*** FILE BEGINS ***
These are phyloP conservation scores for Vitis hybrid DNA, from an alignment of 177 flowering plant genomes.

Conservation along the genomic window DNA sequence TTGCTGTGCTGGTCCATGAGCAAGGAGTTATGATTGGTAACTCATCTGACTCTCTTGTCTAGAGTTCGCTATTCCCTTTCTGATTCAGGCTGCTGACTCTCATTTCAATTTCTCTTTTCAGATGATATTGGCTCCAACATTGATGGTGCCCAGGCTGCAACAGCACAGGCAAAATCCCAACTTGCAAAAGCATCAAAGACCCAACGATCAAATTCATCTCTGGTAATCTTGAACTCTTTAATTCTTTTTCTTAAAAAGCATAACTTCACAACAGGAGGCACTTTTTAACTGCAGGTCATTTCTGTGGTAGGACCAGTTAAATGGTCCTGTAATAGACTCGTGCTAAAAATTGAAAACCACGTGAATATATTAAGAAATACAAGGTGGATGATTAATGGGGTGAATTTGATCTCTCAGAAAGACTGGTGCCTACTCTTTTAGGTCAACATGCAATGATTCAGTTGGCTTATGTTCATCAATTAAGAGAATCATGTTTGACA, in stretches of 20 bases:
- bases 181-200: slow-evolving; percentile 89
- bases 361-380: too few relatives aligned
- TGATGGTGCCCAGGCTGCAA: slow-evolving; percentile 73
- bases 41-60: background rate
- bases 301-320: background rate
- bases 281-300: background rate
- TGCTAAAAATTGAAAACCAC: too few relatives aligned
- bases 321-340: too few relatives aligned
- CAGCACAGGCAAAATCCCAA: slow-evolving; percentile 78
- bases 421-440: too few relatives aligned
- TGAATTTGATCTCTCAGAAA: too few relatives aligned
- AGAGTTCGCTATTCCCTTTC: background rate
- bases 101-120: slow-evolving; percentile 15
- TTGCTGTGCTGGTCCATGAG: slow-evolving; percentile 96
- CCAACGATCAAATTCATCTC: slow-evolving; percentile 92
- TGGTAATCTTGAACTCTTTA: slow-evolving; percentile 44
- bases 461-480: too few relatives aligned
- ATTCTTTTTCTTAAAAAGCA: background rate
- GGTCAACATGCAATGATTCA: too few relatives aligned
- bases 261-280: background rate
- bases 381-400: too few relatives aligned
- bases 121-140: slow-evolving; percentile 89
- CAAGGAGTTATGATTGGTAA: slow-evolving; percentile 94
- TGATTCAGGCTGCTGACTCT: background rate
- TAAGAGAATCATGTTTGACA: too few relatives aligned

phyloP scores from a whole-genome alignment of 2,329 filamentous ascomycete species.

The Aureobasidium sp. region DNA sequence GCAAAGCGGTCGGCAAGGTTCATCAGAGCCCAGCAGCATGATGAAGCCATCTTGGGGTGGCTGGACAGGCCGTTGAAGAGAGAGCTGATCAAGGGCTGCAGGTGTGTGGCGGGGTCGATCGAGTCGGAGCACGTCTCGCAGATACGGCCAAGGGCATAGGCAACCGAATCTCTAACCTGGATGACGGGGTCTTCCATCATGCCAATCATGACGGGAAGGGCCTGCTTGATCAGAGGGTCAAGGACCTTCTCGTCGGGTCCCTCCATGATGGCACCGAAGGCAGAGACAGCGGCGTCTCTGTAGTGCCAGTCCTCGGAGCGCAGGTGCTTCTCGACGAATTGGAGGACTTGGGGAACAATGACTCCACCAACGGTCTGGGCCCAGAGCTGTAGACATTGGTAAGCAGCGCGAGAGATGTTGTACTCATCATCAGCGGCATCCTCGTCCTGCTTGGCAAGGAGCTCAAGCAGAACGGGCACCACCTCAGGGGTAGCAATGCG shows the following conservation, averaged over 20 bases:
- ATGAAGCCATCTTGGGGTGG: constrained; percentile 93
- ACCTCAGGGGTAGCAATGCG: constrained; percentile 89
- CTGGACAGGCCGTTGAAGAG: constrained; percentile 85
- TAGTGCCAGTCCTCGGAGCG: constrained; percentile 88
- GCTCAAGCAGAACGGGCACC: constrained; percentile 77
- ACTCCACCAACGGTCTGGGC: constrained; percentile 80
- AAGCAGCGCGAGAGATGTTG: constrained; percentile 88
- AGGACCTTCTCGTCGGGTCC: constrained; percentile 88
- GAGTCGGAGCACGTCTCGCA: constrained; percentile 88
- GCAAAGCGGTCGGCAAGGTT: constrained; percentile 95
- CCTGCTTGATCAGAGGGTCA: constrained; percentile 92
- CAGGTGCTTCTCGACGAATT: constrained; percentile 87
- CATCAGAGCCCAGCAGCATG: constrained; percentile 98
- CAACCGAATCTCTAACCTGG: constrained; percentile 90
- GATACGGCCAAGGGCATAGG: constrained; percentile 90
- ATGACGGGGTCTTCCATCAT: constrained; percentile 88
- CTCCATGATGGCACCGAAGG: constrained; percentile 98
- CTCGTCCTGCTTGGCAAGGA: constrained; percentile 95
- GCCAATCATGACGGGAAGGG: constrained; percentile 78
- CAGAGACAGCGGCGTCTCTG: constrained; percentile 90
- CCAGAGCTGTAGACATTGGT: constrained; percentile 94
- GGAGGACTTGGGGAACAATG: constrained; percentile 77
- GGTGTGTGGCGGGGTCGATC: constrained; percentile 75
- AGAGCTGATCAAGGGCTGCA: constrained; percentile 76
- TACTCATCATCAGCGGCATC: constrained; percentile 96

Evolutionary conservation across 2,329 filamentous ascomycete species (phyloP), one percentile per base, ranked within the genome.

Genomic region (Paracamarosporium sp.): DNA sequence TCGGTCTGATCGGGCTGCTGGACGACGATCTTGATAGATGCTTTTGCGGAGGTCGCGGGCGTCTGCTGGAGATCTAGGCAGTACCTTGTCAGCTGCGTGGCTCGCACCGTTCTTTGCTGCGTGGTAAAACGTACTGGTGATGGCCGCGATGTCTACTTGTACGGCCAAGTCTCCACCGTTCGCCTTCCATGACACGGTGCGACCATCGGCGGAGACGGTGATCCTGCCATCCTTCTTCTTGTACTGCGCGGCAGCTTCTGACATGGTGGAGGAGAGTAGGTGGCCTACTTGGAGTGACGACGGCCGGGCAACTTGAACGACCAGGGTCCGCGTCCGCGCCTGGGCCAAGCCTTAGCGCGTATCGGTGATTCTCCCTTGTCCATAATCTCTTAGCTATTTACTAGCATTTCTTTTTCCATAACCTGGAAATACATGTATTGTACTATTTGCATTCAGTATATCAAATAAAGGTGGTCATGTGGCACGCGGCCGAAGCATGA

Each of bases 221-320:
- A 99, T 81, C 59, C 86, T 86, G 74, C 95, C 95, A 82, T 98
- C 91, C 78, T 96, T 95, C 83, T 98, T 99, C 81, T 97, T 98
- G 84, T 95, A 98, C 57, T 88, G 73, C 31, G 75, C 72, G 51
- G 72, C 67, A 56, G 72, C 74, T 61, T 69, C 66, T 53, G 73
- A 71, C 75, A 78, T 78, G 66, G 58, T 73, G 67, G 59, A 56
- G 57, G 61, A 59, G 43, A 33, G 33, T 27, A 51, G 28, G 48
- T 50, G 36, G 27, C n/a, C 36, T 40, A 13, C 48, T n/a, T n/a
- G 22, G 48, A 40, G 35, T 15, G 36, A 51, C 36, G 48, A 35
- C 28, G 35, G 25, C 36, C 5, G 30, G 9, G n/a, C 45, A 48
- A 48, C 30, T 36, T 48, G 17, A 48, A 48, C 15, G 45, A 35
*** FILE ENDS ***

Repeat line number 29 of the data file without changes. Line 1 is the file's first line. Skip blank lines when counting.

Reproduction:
The Aureobasidium sp. region DNA sequence GCAAAGCGGTCGGCAAGGTTCATCAGAGCCCAGCAGCATGATGAAGCCATCTTGGGGTGGCTGGACAGGCCGTTGAAGAGAGAGCTGATCAAGGGCTGCAGGTGTGTGGCGGGGTCGATCGAGTCGGAGCACGTCTCGCAGATACGGCCAAGGGCATAGGCAACCGAATCTCTAACCTGGATGACGGGGTCTTCCATCATGCCAATCATGACGGGAAGGGCCTGCTTGATCAGAGGGTCAAGGACCTTCTCGTCGGGTCCCTCCATGATGGCACCGAAGGCAGAGACAGCGGCGTCTCTGTAGTGCCAGTCCTCGGAGCGCAGGTGCTTCTCGACGAATTGGAGGACTTGGGGAACAATGACTCCACCAACGGTCTGGGCCCAGAGCTGTAGACATTGGTAAGCAGCGCGAGAGATGTTGTACTCATCATCAGCGGCATCCTCGTCCTGCTTGGCAAGGAGCTCAAGCAGAACGGGCACCACCTCAGGGGTAGCAATGCG shows the following conservation, averaged over 20 bases: